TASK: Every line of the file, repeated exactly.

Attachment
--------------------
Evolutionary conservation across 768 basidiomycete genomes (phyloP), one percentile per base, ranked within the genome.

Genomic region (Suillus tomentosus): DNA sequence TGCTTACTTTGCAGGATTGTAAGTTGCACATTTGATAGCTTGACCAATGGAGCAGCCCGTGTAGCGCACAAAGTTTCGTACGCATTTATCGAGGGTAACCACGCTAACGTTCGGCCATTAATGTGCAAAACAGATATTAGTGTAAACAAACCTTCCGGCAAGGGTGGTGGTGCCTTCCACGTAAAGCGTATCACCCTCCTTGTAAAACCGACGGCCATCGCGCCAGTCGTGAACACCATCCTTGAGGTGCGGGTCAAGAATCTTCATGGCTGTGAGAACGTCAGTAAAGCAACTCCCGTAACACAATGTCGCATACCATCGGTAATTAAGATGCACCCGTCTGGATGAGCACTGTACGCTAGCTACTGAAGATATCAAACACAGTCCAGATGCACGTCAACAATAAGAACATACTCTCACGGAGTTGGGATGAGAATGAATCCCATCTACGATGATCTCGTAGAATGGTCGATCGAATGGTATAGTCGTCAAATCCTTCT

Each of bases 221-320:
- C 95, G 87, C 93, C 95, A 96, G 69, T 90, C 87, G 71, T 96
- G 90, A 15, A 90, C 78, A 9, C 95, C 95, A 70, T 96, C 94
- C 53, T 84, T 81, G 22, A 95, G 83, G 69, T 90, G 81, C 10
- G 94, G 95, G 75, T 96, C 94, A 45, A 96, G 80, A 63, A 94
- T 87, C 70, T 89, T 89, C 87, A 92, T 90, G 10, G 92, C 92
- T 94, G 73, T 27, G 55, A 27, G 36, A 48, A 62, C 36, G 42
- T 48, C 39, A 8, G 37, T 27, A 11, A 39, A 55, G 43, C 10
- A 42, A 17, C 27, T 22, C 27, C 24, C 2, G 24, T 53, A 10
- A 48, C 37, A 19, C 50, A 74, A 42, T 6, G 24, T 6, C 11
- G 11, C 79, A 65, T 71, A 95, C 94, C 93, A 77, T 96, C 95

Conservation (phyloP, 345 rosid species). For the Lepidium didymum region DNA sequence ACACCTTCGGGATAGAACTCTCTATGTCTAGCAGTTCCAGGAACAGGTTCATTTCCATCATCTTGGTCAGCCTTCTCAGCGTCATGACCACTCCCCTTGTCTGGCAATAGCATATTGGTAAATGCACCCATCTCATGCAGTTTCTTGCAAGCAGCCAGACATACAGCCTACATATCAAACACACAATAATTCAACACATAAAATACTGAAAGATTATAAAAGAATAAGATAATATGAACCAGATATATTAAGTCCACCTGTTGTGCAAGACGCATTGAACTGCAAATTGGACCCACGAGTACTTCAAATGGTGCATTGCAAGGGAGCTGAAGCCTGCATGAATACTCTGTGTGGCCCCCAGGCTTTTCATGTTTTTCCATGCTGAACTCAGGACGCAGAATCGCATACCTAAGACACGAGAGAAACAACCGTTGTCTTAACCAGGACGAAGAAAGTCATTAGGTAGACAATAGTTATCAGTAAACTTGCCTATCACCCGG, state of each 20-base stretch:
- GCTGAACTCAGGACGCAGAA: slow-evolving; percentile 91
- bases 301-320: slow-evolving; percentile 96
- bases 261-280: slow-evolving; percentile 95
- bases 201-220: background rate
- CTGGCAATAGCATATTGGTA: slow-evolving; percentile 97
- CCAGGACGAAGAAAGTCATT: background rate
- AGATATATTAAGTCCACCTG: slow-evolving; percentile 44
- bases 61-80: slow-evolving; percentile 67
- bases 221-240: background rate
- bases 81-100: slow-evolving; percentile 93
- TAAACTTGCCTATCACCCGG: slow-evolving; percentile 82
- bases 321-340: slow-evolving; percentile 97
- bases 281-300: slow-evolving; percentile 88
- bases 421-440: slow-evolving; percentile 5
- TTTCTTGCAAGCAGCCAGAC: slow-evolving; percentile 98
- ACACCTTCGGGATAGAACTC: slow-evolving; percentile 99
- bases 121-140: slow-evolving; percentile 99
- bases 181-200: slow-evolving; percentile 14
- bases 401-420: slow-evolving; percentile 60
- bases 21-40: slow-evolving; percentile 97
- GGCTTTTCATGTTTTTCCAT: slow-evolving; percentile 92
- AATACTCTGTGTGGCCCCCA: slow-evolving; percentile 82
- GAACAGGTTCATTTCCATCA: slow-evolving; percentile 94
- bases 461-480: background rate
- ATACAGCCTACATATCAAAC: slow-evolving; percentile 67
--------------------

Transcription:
Evolutionary conservation across 768 basidiomycete genomes (phyloP), one percentile per base, ranked within the genome.

Genomic region (Suillus tomentosus): DNA sequence TGCTTACTTTGCAGGATTGTAAGTTGCACATTTGATAGCTTGACCAATGGAGCAGCCCGTGTAGCGCACAAAGTTTCGTACGCATTTATCGAGGGTAACCACGCTAACGTTCGGCCATTAATGTGCAAAACAGATATTAGTGTAAACAAACCTTCCGGCAAGGGTGGTGGTGCCTTCCACGTAAAGCGTATCACCCTCCTTGTAAAACCGACGGCCATCGCGCCAGTCGTGAACACCATCCTTGAGGTGCGGGTCAAGAATCTTCATGGCTGTGAGAACGTCAGTAAAGCAACTCCCGTAACACAATGTCGCATACCATCGGTAATTAAGATGCACCCGTCTGGATGAGCACTGTACGCTAGCTACTGAAGATATCAAACACAGTCCAGATGCACGTCAACAATAAGAACATACTCTCACGGAGTTGGGATGAGAATGAATCCCATCTACGATGATCTCGTAGAATGGTCGATCGAATGGTATAGTCGTCAAATCCTTCT

Each of bases 221-320:
- C 95, G 87, C 93, C 95, A 96, G 69, T 90, C 87, G 71, T 96
- G 90, A 15, A 90, C 78, A 9, C 95, C 95, A 70, T 96, C 94
- C 53, T 84, T 81, G 22, A 95, G 83, G 69, T 90, G 81, C 10
- G 94, G 95, G 75, T 96, C 94, A 45, A 96, G 80, A 63, A 94
- T 87, C 70, T 89, T 89, C 87, A 92, T 90, G 10, G 92, C 92
- T 94, G 73, T 27, G 55, A 27, G 36, A 48, A 62, C 36, G 42
- T 48, C 39, A 8, G 37, T 27, A 11, A 39, A 55, G 43, C 10
- A 42, A 17, C 27, T 22, C 27, C 24, C 2, G 24, T 53, A 10
- A 48, C 37, A 19, C 50, A 74, A 42, T 6, G 24, T 6, C 11
- G 11, C 79, A 65, T 71, A 95, C 94, C 93, A 77, T 96, C 95

Conservation (phyloP, 345 rosid species). For the Lepidium didymum region DNA sequence ACACCTTCGGGATAGAACTCTCTATGTCTAGCAGTTCCAGGAACAGGTTCATTTCCATCATCTTGGTCAGCCTTCTCAGCGTCATGACCACTCCCCTTGTCTGGCAATAGCATATTGGTAAATGCACCCATCTCATGCAGTTTCTTGCAAGCAGCCAGACATACAGCCTACATATCAAACACACAATAATTCAACACATAAAATACTGAAAGATTATAAAAGAATAAGATAATATGAACCAGATATATTAAGTCCACCTGTTGTGCAAGACGCATTGAACTGCAAATTGGACCCACGAGTACTTCAAATGGTGCATTGCAAGGGAGCTGAAGCCTGCATGAATACTCTGTGTGGCCCCCAGGCTTTTCATGTTTTTCCATGCTGAACTCAGGACGCAGAATCGCATACCTAAGACACGAGAGAAACAACCGTTGTCTTAACCAGGACGAAGAAAGTCATTAGGTAGACAATAGTTATCAGTAAACTTGCCTATCACCCGG, state of each 20-base stretch:
- GCTGAACTCAGGACGCAGAA: slow-evolving; percentile 91
- bases 301-320: slow-evolving; percentile 96
- bases 261-280: slow-evolving; percentile 95
- bases 201-220: background rate
- CTGGCAATAGCATATTGGTA: slow-evolving; percentile 97
- CCAGGACGAAGAAAGTCATT: background rate
- AGATATATTAAGTCCACCTG: slow-evolving; percentile 44
- bases 61-80: slow-evolving; percentile 67
- bases 221-240: background rate
- bases 81-100: slow-evolving; percentile 93
- TAAACTTGCCTATCACCCGG: slow-evolving; percentile 82
- bases 321-340: slow-evolving; percentile 97
- bases 281-300: slow-evolving; percentile 88
- bases 421-440: slow-evolving; percentile 5
- TTTCTTGCAAGCAGCCAGAC: slow-evolving; percentile 98
- ACACCTTCGGGATAGAACTC: slow-evolving; percentile 99
- bases 121-140: slow-evolving; percentile 99
- bases 181-200: slow-evolving; percentile 14
- bases 401-420: slow-evolving; percentile 60
- bases 21-40: slow-evolving; percentile 97
- GGCTTTTCATGTTTTTCCAT: slow-evolving; percentile 92
- AATACTCTGTGTGGCCCCCA: slow-evolving; percentile 82
- GAACAGGTTCATTTCCATCA: slow-evolving; percentile 94
- bases 461-480: background rate
- ATACAGCCTACATATCAAAC: slow-evolving; percentile 67